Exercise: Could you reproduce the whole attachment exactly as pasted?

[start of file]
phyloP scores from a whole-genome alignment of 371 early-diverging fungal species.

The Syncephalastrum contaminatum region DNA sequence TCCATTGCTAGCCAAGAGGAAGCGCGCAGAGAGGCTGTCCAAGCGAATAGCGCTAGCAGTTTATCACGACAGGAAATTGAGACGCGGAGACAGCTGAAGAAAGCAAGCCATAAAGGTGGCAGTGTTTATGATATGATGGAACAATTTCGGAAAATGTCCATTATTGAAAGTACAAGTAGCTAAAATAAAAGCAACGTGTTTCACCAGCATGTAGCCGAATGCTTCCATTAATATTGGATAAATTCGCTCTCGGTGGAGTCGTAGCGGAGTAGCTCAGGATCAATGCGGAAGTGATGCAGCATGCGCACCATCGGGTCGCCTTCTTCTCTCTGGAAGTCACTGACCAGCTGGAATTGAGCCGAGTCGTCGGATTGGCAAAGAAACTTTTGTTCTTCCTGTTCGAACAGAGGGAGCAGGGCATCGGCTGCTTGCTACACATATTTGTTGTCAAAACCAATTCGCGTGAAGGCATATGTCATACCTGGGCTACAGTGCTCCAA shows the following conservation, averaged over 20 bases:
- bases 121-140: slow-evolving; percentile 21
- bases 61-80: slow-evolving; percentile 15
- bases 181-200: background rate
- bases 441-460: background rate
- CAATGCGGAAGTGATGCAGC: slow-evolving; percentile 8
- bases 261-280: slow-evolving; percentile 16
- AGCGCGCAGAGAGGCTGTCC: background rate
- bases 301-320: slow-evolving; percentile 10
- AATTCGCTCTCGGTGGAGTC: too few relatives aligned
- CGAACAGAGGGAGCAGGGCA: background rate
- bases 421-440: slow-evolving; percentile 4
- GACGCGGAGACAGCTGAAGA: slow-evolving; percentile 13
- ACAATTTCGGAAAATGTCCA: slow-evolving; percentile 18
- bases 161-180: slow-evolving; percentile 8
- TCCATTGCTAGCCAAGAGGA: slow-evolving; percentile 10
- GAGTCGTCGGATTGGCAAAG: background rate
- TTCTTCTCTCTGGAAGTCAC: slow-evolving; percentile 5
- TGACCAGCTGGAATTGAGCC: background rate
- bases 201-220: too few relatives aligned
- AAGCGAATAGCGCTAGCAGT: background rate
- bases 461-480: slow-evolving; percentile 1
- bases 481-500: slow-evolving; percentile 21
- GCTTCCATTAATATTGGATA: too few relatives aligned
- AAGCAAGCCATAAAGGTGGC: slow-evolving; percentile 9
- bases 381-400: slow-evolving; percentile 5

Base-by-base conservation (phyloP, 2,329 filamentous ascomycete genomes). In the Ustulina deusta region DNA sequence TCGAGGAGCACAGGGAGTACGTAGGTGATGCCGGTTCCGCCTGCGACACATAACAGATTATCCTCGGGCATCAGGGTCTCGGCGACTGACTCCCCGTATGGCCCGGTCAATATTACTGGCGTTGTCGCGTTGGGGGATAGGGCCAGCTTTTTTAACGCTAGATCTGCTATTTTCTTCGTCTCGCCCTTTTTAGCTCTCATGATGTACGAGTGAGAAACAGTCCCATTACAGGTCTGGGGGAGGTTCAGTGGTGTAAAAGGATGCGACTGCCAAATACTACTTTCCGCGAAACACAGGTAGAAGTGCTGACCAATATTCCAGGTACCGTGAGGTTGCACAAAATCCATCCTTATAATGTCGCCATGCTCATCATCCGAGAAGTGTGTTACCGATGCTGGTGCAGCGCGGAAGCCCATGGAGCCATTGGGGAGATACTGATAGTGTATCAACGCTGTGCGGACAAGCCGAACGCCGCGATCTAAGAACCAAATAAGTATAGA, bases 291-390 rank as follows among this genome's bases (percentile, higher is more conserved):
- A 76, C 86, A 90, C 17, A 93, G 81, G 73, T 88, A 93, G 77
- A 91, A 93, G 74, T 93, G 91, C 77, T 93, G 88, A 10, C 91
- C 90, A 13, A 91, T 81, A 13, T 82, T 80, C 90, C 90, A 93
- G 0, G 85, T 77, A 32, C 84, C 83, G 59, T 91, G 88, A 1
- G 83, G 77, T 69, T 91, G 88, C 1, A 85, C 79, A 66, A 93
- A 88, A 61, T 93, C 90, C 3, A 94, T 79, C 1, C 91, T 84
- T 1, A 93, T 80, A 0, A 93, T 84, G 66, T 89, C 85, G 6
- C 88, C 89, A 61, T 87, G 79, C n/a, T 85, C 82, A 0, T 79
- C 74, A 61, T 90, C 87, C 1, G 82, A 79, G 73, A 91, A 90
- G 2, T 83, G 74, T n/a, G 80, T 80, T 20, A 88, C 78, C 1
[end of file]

phyloP scores from a whole-genome alignment of 371 early-diverging fungal species.

The Syncephalastrum contaminatum region DNA sequence TCCATTGCTAGCCAAGAGGAAGCGCGCAGAGAGGCTGTCCAAGCGAATAGCGCTAGCAGTTTATCACGACAGGAAATTGAGACGCGGAGACAGCTGAAGAAAGCAAGCCATAAAGGTGGCAGTGTTTATGATATGATGGAACAATTTCGGAAAATGTCCATTATTGAAAGTACAAGTAGCTAAAATAAAAGCAACGTGTTTCACCAGCATGTAGCCGAATGCTTCCATTAATATTGGATAAATTCGCTCTCGGTGGAGTCGTAGCGGAGTAGCTCAGGATCAATGCGGAAGTGATGCAGCATGCGCACCATCGGGTCGCCTTCTTCTCTCTGGAAGTCACTGACCAGCTGGAATTGAGCCGAGTCGTCGGATTGGCAAAGAAACTTTTGTTCTTCCTGTTCGAACAGAGGGAGCAGGGCATCGGCTGCTTGCTACACATATTTGTTGTCAAAACCAATTCGCGTGAAGGCATATGTCATACCTGGGCTACAGTGCTCCAA shows the following conservation, averaged over 20 bases:
- bases 121-140: slow-evolving; percentile 21
- bases 61-80: slow-evolving; percentile 15
- bases 181-200: background rate
- bases 441-460: background rate
- CAATGCGGAAGTGATGCAGC: slow-evolving; percentile 8
- bases 261-280: slow-evolving; percentile 16
- AGCGCGCAGAGAGGCTGTCC: background rate
- bases 301-320: slow-evolving; percentile 10
- AATTCGCTCTCGGTGGAGTC: too few relatives aligned
- CGAACAGAGGGAGCAGGGCA: background rate
- bases 421-440: slow-evolving; percentile 4
- GACGCGGAGACAGCTGAAGA: slow-evolving; percentile 13
- ACAATTTCGGAAAATGTCCA: slow-evolving; percentile 18
- bases 161-180: slow-evolving; percentile 8
- TCCATTGCTAGCCAAGAGGA: slow-evolving; percentile 10
- GAGTCGTCGGATTGGCAAAG: background rate
- TTCTTCTCTCTGGAAGTCAC: slow-evolving; percentile 5
- TGACCAGCTGGAATTGAGCC: background rate
- bases 201-220: too few relatives aligned
- AAGCGAATAGCGCTAGCAGT: background rate
- bases 461-480: slow-evolving; percentile 1
- bases 481-500: slow-evolving; percentile 21
- GCTTCCATTAATATTGGATA: too few relatives aligned
- AAGCAAGCCATAAAGGTGGC: slow-evolving; percentile 9
- bases 381-400: slow-evolving; percentile 5

Base-by-base conservation (phyloP, 2,329 filamentous ascomycete genomes). In the Ustulina deusta region DNA sequence TCGAGGAGCACAGGGAGTACGTAGGTGATGCCGGTTCCGCCTGCGACACATAACAGATTATCCTCGGGCATCAGGGTCTCGGCGACTGACTCCCCGTATGGCCCGGTCAATATTACTGGCGTTGTCGCGTTGGGGGATAGGGCCAGCTTTTTTAACGCTAGATCTGCTATTTTCTTCGTCTCGCCCTTTTTAGCTCTCATGATGTACGAGTGAGAAACAGTCCCATTACAGGTCTGGGGGAGGTTCAGTGGTGTAAAAGGATGCGACTGCCAAATACTACTTTCCGCGAAACACAGGTAGAAGTGCTGACCAATATTCCAGGTACCGTGAGGTTGCACAAAATCCATCCTTATAATGTCGCCATGCTCATCATCCGAGAAGTGTGTTACCGATGCTGGTGCAGCGCGGAAGCCCATGGAGCCATTGGGGAGATACTGATAGTGTATCAACGCTGTGCGGACAAGCCGAACGCCGCGATCTAAGAACCAAATAAGTATAGA, bases 291-390 rank as follows among this genome's bases (percentile, higher is more conserved):
- A 76, C 86, A 90, C 17, A 93, G 81, G 73, T 88, A 93, G 77
- A 91, A 93, G 74, T 93, G 91, C 77, T 93, G 88, A 10, C 91
- C 90, A 13, A 91, T 81, A 13, T 82, T 80, C 90, C 90, A 93
- G 0, G 85, T 77, A 32, C 84, C 83, G 59, T 91, G 88, A 1
- G 83, G 77, T 69, T 91, G 88, C 1, A 85, C 79, A 66, A 93
- A 88, A 61, T 93, C 90, C 3, A 94, T 79, C 1, C 91, T 84
- T 1, A 93, T 80, A 0, A 93, T 84, G 66, T 89, C 85, G 6
- C 88, C 89, A 61, T 87, G 79, C n/a, T 85, C 82, A 0, T 79
- C 74, A 61, T 90, C 87, C 1, G 82, A 79, G 73, A 91, A 90
- G 2, T 83, G 74, T n/a, G 80, T 80, T 20, A 88, C 78, C 1